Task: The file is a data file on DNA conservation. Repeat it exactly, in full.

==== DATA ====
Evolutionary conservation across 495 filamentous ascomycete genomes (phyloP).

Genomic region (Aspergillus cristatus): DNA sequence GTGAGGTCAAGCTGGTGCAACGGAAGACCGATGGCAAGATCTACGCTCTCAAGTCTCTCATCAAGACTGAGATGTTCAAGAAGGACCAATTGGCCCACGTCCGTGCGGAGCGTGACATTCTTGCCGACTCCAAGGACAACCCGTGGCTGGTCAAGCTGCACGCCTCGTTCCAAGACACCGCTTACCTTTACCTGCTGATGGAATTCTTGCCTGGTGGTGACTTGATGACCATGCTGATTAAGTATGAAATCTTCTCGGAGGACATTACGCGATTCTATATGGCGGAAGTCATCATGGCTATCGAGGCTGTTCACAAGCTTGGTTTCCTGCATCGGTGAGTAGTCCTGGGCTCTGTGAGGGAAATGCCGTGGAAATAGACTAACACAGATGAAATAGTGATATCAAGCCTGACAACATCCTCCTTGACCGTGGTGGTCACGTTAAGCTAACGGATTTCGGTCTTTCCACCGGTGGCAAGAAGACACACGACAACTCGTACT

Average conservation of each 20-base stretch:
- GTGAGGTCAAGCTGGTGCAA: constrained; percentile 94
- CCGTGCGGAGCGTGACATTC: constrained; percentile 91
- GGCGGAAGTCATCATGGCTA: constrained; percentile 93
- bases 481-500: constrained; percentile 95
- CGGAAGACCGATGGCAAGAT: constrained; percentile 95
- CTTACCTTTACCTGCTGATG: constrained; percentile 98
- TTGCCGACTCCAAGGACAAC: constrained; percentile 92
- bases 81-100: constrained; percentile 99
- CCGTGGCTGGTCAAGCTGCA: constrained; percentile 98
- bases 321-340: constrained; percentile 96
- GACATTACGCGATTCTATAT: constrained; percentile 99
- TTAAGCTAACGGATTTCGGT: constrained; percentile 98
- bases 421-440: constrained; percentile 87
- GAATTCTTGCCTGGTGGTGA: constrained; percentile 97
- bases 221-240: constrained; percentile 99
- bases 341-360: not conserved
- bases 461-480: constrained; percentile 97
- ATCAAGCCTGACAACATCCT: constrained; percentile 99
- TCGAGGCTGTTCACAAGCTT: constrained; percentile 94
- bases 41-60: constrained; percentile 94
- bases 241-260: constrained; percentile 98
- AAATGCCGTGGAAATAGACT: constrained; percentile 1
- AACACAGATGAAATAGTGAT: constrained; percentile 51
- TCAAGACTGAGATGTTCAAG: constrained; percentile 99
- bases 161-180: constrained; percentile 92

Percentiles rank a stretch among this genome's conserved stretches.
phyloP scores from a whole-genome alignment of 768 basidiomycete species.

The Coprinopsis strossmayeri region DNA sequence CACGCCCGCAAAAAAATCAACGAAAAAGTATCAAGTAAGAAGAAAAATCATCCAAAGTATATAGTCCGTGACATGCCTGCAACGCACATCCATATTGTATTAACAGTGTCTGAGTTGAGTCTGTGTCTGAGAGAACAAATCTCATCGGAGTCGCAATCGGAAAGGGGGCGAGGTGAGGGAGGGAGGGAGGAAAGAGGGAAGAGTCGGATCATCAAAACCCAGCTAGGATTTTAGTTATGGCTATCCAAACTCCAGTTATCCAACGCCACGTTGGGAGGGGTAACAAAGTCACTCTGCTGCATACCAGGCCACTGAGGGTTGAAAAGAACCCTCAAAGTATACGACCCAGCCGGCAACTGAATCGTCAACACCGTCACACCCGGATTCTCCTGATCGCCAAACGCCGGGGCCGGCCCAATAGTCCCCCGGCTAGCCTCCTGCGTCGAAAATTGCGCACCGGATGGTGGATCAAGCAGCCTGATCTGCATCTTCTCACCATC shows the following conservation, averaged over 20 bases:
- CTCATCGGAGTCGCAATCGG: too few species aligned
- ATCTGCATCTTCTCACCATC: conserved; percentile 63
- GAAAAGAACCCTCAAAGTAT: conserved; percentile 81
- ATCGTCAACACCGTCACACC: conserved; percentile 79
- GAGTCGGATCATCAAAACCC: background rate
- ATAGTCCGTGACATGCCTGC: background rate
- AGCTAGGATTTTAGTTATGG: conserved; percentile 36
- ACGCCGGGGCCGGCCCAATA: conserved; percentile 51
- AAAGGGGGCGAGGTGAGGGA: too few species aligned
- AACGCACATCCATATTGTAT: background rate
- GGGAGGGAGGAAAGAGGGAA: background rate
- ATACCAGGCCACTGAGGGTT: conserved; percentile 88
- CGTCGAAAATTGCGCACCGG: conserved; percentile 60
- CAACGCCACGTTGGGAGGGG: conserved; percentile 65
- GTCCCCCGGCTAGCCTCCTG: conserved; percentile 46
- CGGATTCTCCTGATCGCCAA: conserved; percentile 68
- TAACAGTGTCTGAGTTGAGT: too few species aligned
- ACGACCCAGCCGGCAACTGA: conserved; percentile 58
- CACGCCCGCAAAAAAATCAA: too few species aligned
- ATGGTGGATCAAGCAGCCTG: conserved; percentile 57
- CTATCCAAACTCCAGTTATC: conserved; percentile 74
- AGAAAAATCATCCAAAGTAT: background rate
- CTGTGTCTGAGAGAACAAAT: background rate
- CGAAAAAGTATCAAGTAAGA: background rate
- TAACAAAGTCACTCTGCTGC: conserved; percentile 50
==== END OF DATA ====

Evolutionary conservation across 495 filamentous ascomycete genomes (phyloP).

Genomic region (Aspergillus cristatus): DNA sequence GTGAGGTCAAGCTGGTGCAACGGAAGACCGATGGCAAGATCTACGCTCTCAAGTCTCTCATCAAGACTGAGATGTTCAAGAAGGACCAATTGGCCCACGTCCGTGCGGAGCGTGACATTCTTGCCGACTCCAAGGACAACCCGTGGCTGGTCAAGCTGCACGCCTCGTTCCAAGACACCGCTTACCTTTACCTGCTGATGGAATTCTTGCCTGGTGGTGACTTGATGACCATGCTGATTAAGTATGAAATCTTCTCGGAGGACATTACGCGATTCTATATGGCGGAAGTCATCATGGCTATCGAGGCTGTTCACAAGCTTGGTTTCCTGCATCGGTGAGTAGTCCTGGGCTCTGTGAGGGAAATGCCGTGGAAATAGACTAACACAGATGAAATAGTGATATCAAGCCTGACAACATCCTCCTTGACCGTGGTGGTCACGTTAAGCTAACGGATTTCGGTCTTTCCACCGGTGGCAAGAAGACACACGACAACTCGTACT

Average conservation of each 20-base stretch:
- GTGAGGTCAAGCTGGTGCAA: constrained; percentile 94
- CCGTGCGGAGCGTGACATTC: constrained; percentile 91
- GGCGGAAGTCATCATGGCTA: constrained; percentile 93
- bases 481-500: constrained; percentile 95
- CGGAAGACCGATGGCAAGAT: constrained; percentile 95
- CTTACCTTTACCTGCTGATG: constrained; percentile 98
- TTGCCGACTCCAAGGACAAC: constrained; percentile 92
- bases 81-100: constrained; percentile 99
- CCGTGGCTGGTCAAGCTGCA: constrained; percentile 98
- bases 321-340: constrained; percentile 96
- GACATTACGCGATTCTATAT: constrained; percentile 99
- TTAAGCTAACGGATTTCGGT: constrained; percentile 98
- bases 421-440: constrained; percentile 87
- GAATTCTTGCCTGGTGGTGA: constrained; percentile 97
- bases 221-240: constrained; percentile 99
- bases 341-360: not conserved
- bases 461-480: constrained; percentile 97
- ATCAAGCCTGACAACATCCT: constrained; percentile 99
- TCGAGGCTGTTCACAAGCTT: constrained; percentile 94
- bases 41-60: constrained; percentile 94
- bases 241-260: constrained; percentile 98
- AAATGCCGTGGAAATAGACT: constrained; percentile 1
- AACACAGATGAAATAGTGAT: constrained; percentile 51
- TCAAGACTGAGATGTTCAAG: constrained; percentile 99
- bases 161-180: constrained; percentile 92

Percentiles rank a stretch among this genome's conserved stretches.
phyloP scores from a whole-genome alignment of 768 basidiomycete species.

The Coprinopsis strossmayeri region DNA sequence CACGCCCGCAAAAAAATCAACGAAAAAGTATCAAGTAAGAAGAAAAATCATCCAAAGTATATAGTCCGTGACATGCCTGCAACGCACATCCATATTGTATTAACAGTGTCTGAGTTGAGTCTGTGTCTGAGAGAACAAATCTCATCGGAGTCGCAATCGGAAAGGGGGCGAGGTGAGGGAGGGAGGGAGGAAAGAGGGAAGAGTCGGATCATCAAAACCCAGCTAGGATTTTAGTTATGGCTATCCAAACTCCAGTTATCCAACGCCACGTTGGGAGGGGTAACAAAGTCACTCTGCTGCATACCAGGCCACTGAGGGTTGAAAAGAACCCTCAAAGTATACGACCCAGCCGGCAACTGAATCGTCAACACCGTCACACCCGGATTCTCCTGATCGCCAAACGCCGGGGCCGGCCCAATAGTCCCCCGGCTAGCCTCCTGCGTCGAAAATTGCGCACCGGATGGTGGATCAAGCAGCCTGATCTGCATCTTCTCACCATC shows the following conservation, averaged over 20 bases:
- CTCATCGGAGTCGCAATCGG: too few species aligned
- ATCTGCATCTTCTCACCATC: conserved; percentile 63
- GAAAAGAACCCTCAAAGTAT: conserved; percentile 81
- ATCGTCAACACCGTCACACC: conserved; percentile 79
- GAGTCGGATCATCAAAACCC: background rate
- ATAGTCCGTGACATGCCTGC: background rate
- AGCTAGGATTTTAGTTATGG: conserved; percentile 36
- ACGCCGGGGCCGGCCCAATA: conserved; percentile 51
- AAAGGGGGCGAGGTGAGGGA: too few species aligned
- AACGCACATCCATATTGTAT: background rate
- GGGAGGGAGGAAAGAGGGAA: background rate
- ATACCAGGCCACTGAGGGTT: conserved; percentile 88
- CGTCGAAAATTGCGCACCGG: conserved; percentile 60
- CAACGCCACGTTGGGAGGGG: conserved; percentile 65
- GTCCCCCGGCTAGCCTCCTG: conserved; percentile 46
- CGGATTCTCCTGATCGCCAA: conserved; percentile 68
- TAACAGTGTCTGAGTTGAGT: too few species aligned
- ACGACCCAGCCGGCAACTGA: conserved; percentile 58
- CACGCCCGCAAAAAAATCAA: too few species aligned
- ATGGTGGATCAAGCAGCCTG: conserved; percentile 57
- CTATCCAAACTCCAGTTATC: conserved; percentile 74
- AGAAAAATCATCCAAAGTAT: background rate
- CTGTGTCTGAGAGAACAAAT: background rate
- CGAAAAAGTATCAAGTAAGA: background rate
- TAACAAAGTCACTCTGCTGC: conserved; percentile 50